In addition to the courses listed below, recent offerings include Architecture of an Urbanized Planet: Designing Body and World; The Politics of Infrastructure; Romanesque and Gothic Art and Architecture; Governing the World: An Architectural History; Urban American History; and Domesticity and Power.
Senior Projects in Architecture:
- “Audience Patina: An Enmeshment of Architecture and Theater”
- “Eyes on the Street: Racialized Bodies and Surveillance in Urban Space”
- “Water Weight”
Current and Forthcoming Facilities: Bard architecture students benefit from a small but thriving studio culture, housed in three locations on campus. The Garcia-Renart House offers two studio spaces; model-making stations; foam cutters, and high-quality, multiformat printing equipment. New Henderson offers a fully equipped model-making and installation workshop with laser cutters, 3D printers, and CNC fabrication equipment. The Achebe Architecture Flex Space provides an additional studio and seminar space. Plans for a substantial expansion of the facilities are underway.
Note: The Architecture Program does not offer an accredited professional degree. Students who wish to proceed to a professional graduate degree program are encouraged to take Calculus I (Mathematics 141) and Introduction to Physics I (Physics 141), which allows them to apply with advanced standing to most architecture graduate programs in the United States. They are also encouraged to discuss entry requirements for graduate programs with their advisers.
Architecture as Media: How to Build a Ruin
CROSS-LISTED: ENVIRONMENTAL STUDIES, EXPERIMENTAL HUMANITIES
This studio course approaches design practice as an inherent mediation between changes in natural and cultural forces on buildings and environments. Engaging with ideas of decay, disrepair, and decrepitude, the class creates fictional histories of dying industries situated in rural and suburban environments, from farms to malls, bank branches, and gas stations. Students utilize techniques of contemporary digital drafting, diagramming, physical modeling, and compositional image making to explore regenerative design processes and new spatial possibilities for “ruins.”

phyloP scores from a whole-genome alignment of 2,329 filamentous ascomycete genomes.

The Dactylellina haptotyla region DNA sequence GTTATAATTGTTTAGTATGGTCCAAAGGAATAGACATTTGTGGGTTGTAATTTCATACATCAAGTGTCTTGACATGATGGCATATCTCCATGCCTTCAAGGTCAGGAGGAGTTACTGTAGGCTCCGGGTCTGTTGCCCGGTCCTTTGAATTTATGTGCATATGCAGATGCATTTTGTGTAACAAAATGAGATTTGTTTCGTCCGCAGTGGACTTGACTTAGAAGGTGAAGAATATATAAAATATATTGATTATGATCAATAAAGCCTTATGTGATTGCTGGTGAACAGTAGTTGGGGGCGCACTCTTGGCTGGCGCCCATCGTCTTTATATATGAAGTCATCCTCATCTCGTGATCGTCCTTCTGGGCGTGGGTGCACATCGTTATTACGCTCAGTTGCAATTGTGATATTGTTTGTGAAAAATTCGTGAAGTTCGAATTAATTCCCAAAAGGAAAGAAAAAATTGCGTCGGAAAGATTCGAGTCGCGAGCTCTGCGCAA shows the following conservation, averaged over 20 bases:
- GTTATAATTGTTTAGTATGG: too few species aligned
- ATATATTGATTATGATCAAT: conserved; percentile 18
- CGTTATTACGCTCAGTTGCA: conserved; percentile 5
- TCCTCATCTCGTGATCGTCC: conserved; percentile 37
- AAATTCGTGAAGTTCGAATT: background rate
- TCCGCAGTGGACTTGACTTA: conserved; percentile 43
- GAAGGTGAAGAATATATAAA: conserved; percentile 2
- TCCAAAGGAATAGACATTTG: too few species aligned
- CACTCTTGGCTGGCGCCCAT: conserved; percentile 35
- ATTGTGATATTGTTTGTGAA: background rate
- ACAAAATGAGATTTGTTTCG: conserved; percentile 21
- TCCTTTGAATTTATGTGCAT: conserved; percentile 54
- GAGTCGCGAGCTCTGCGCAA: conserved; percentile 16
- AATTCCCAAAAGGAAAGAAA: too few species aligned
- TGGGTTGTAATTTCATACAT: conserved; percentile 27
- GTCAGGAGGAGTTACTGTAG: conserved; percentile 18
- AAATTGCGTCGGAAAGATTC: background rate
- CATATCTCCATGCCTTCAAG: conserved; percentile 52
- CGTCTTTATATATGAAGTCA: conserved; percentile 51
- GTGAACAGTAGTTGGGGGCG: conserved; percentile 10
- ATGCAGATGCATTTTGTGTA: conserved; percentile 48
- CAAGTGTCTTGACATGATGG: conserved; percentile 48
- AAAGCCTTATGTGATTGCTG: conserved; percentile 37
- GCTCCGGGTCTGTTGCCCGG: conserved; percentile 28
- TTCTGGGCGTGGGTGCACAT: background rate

Domestic Agents: Open Practices Workshop
CROSS-LISTED: ENVIRONMENTAL STUDIES, EXPERIMENTAL HUMANITIES
In this half-semester workshop, students create “domestic agents”—spatial objects that question the norms and rituals of our everyday lives through design tools and inquisitive disruption. Through case studies, the class examines how societal expectations of domestic design have emerged and transformed, and then reimagines the home in more inclusive, provocative, and liberating futures.
Planetary Institutions: Architecture and Fiction
CROSS-LISTED: ENVIRONMENTAL STUDIES
What can we learn when we approach architecture as a “planetary” practice? How does this perspective fundamentally alter what it means to practice architecture? This design studio-seminar introduces architecture as a world-making practice by acknowledging its inherently fictional capacity to imagine not only new spaces or forms, but other ways of being—modes of existence that depart from those of our present world. Students design planetary institutions, architectural interventions that seek to instigate public imaginaries around sites of common existence—air, water, soil, forest, clouds—as a basis to exploit the narrative and fictional capacity of architecture at a moment of climatic and cultural transformation.
An Atlas of Radical Ruralism: Hard Labor, Soft Space
CROSS-LISTED: ENVIRONMENTAL STUDIES, EXPERIMENTAL HUMANITIES, HUMAN RIGHTS
This research and design studio focuses on rural approaches to social, racial, and economic liberation. By looking at historical, fictional, and realized case studies, students map out a spatial taxonomy of cooperatives, intentional communities, regenerative agriculture farms, and back-to-the-land initiatives. They create and analyze each project through 2D and 3D drawings alongside diagramming and multimedia collaging. Through this collective process, the class articulates notions of “land” and “labor” in tandem with new dialogues on how the countryside operates as a site for radical forms of collective living.
At Scale: Architectural Models
CROSS-LISTED: STUDIO ARTS
Architectural models reference the built world through scale and abstraction. As physical objects, they represent futures (proposals), histories (sites and contexts), and current conditions (material resources, shifting societal demands), often slipping between these temporalities. Learning how to make models is as important as learning to read what they tell us about the world. In this studio, students make an architectural model as a continuous practice, utilizing a spectrum of physical and digital fabrication methods, including woodworking, casting, digital modeling, and laser cutting.